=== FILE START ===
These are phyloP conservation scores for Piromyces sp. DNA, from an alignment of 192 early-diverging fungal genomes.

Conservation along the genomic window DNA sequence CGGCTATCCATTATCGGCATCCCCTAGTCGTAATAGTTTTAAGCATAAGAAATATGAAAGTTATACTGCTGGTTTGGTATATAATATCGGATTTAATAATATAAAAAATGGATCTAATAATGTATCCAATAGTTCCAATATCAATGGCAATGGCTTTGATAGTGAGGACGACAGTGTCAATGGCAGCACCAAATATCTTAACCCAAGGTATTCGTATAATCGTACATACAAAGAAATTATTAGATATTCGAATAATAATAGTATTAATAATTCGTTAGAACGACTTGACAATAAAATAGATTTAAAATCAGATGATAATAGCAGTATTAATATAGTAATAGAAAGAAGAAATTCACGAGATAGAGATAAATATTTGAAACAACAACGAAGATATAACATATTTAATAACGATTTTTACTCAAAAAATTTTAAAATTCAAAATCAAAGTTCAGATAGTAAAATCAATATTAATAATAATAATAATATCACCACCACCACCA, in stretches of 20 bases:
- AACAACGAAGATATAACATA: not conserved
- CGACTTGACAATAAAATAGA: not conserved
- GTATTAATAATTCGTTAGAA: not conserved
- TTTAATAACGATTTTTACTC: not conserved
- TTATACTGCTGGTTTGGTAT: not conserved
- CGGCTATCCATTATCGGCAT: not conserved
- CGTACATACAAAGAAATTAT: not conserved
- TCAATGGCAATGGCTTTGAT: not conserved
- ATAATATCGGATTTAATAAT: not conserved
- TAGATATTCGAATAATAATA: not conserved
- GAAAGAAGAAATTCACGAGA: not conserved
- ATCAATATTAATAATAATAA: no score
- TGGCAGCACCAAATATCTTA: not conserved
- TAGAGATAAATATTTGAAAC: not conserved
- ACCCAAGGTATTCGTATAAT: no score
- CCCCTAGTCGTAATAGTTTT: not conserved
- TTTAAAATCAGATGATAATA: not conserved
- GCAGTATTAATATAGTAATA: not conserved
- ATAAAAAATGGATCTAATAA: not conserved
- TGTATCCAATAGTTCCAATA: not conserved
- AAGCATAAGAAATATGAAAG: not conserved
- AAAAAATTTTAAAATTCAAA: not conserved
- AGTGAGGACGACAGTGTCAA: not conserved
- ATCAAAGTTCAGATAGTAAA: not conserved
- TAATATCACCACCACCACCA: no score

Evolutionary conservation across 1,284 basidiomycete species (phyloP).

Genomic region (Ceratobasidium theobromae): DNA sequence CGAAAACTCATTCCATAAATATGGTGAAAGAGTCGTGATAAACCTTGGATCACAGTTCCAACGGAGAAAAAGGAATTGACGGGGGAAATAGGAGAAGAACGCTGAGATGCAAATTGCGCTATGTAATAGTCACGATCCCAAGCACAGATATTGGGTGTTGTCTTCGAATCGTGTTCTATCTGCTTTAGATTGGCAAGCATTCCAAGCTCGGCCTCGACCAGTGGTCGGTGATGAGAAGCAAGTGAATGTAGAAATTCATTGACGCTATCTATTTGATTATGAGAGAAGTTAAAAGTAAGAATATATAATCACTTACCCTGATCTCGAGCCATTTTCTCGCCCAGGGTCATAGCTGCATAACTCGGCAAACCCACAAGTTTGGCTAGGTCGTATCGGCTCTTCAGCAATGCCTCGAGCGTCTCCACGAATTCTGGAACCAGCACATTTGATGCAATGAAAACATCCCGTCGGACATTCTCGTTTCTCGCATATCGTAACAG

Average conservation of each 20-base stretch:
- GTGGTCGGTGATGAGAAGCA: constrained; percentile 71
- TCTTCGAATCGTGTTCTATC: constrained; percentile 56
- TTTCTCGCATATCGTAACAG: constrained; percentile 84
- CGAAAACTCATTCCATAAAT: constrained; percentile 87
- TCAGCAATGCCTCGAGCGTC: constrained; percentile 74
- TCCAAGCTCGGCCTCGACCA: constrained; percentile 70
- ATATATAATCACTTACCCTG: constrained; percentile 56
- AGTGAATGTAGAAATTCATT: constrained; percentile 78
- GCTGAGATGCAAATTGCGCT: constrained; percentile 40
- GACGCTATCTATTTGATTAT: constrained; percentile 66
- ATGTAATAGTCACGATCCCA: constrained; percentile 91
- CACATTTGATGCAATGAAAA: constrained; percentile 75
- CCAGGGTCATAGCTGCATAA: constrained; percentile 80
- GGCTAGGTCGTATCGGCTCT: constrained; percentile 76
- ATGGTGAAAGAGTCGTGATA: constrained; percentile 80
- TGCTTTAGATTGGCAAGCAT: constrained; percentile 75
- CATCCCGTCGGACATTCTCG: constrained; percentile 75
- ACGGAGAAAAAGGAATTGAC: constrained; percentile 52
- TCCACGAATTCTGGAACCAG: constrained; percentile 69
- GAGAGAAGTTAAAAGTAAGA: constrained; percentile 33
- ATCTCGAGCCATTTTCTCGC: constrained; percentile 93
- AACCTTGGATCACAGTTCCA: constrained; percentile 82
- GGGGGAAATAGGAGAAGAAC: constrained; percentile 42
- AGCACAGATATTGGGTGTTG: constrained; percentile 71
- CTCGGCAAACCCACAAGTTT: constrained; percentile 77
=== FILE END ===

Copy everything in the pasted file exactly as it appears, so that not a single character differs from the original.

These are phyloP conservation scores for Piromyces sp. DNA, from an alignment of 192 early-diverging fungal genomes.

Conservation along the genomic window DNA sequence CGGCTATCCATTATCGGCATCCCCTAGTCGTAATAGTTTTAAGCATAAGAAATATGAAAGTTATACTGCTGGTTTGGTATATAATATCGGATTTAATAATATAAAAAATGGATCTAATAATGTATCCAATAGTTCCAATATCAATGGCAATGGCTTTGATAGTGAGGACGACAGTGTCAATGGCAGCACCAAATATCTTAACCCAAGGTATTCGTATAATCGTACATACAAAGAAATTATTAGATATTCGAATAATAATAGTATTAATAATTCGTTAGAACGACTTGACAATAAAATAGATTTAAAATCAGATGATAATAGCAGTATTAATATAGTAATAGAAAGAAGAAATTCACGAGATAGAGATAAATATTTGAAACAACAACGAAGATATAACATATTTAATAACGATTTTTACTCAAAAAATTTTAAAATTCAAAATCAAAGTTCAGATAGTAAAATCAATATTAATAATAATAATAATATCACCACCACCACCA, in stretches of 20 bases:
- AACAACGAAGATATAACATA: not conserved
- CGACTTGACAATAAAATAGA: not conserved
- GTATTAATAATTCGTTAGAA: not conserved
- TTTAATAACGATTTTTACTC: not conserved
- TTATACTGCTGGTTTGGTAT: not conserved
- CGGCTATCCATTATCGGCAT: not conserved
- CGTACATACAAAGAAATTAT: not conserved
- TCAATGGCAATGGCTTTGAT: not conserved
- ATAATATCGGATTTAATAAT: not conserved
- TAGATATTCGAATAATAATA: not conserved
- GAAAGAAGAAATTCACGAGA: not conserved
- ATCAATATTAATAATAATAA: no score
- TGGCAGCACCAAATATCTTA: not conserved
- TAGAGATAAATATTTGAAAC: not conserved
- ACCCAAGGTATTCGTATAAT: no score
- CCCCTAGTCGTAATAGTTTT: not conserved
- TTTAAAATCAGATGATAATA: not conserved
- GCAGTATTAATATAGTAATA: not conserved
- ATAAAAAATGGATCTAATAA: not conserved
- TGTATCCAATAGTTCCAATA: not conserved
- AAGCATAAGAAATATGAAAG: not conserved
- AAAAAATTTTAAAATTCAAA: not conserved
- AGTGAGGACGACAGTGTCAA: not conserved
- ATCAAAGTTCAGATAGTAAA: not conserved
- TAATATCACCACCACCACCA: no score

Evolutionary conservation across 1,284 basidiomycete species (phyloP).

Genomic region (Ceratobasidium theobromae): DNA sequence CGAAAACTCATTCCATAAATATGGTGAAAGAGTCGTGATAAACCTTGGATCACAGTTCCAACGGAGAAAAAGGAATTGACGGGGGAAATAGGAGAAGAACGCTGAGATGCAAATTGCGCTATGTAATAGTCACGATCCCAAGCACAGATATTGGGTGTTGTCTTCGAATCGTGTTCTATCTGCTTTAGATTGGCAAGCATTCCAAGCTCGGCCTCGACCAGTGGTCGGTGATGAGAAGCAAGTGAATGTAGAAATTCATTGACGCTATCTATTTGATTATGAGAGAAGTTAAAAGTAAGAATATATAATCACTTACCCTGATCTCGAGCCATTTTCTCGCCCAGGGTCATAGCTGCATAACTCGGCAAACCCACAAGTTTGGCTAGGTCGTATCGGCTCTTCAGCAATGCCTCGAGCGTCTCCACGAATTCTGGAACCAGCACATTTGATGCAATGAAAACATCCCGTCGGACATTCTCGTTTCTCGCATATCGTAACAG

Average conservation of each 20-base stretch:
- GTGGTCGGTGATGAGAAGCA: constrained; percentile 71
- TCTTCGAATCGTGTTCTATC: constrained; percentile 56
- TTTCTCGCATATCGTAACAG: constrained; percentile 84
- CGAAAACTCATTCCATAAAT: constrained; percentile 87
- TCAGCAATGCCTCGAGCGTC: constrained; percentile 74
- TCCAAGCTCGGCCTCGACCA: constrained; percentile 70
- ATATATAATCACTTACCCTG: constrained; percentile 56
- AGTGAATGTAGAAATTCATT: constrained; percentile 78
- GCTGAGATGCAAATTGCGCT: constrained; percentile 40
- GACGCTATCTATTTGATTAT: constrained; percentile 66
- ATGTAATAGTCACGATCCCA: constrained; percentile 91
- CACATTTGATGCAATGAAAA: constrained; percentile 75
- CCAGGGTCATAGCTGCATAA: constrained; percentile 80
- GGCTAGGTCGTATCGGCTCT: constrained; percentile 76
- ATGGTGAAAGAGTCGTGATA: constrained; percentile 80
- TGCTTTAGATTGGCAAGCAT: constrained; percentile 75
- CATCCCGTCGGACATTCTCG: constrained; percentile 75
- ACGGAGAAAAAGGAATTGAC: constrained; percentile 52
- TCCACGAATTCTGGAACCAG: constrained; percentile 69
- GAGAGAAGTTAAAAGTAAGA: constrained; percentile 33
- ATCTCGAGCCATTTTCTCGC: constrained; percentile 93
- AACCTTGGATCACAGTTCCA: constrained; percentile 82
- GGGGGAAATAGGAGAAGAAC: constrained; percentile 42
- AGCACAGATATTGGGTGTTG: constrained; percentile 71
- CTCGGCAAACCCACAAGTTT: constrained; percentile 77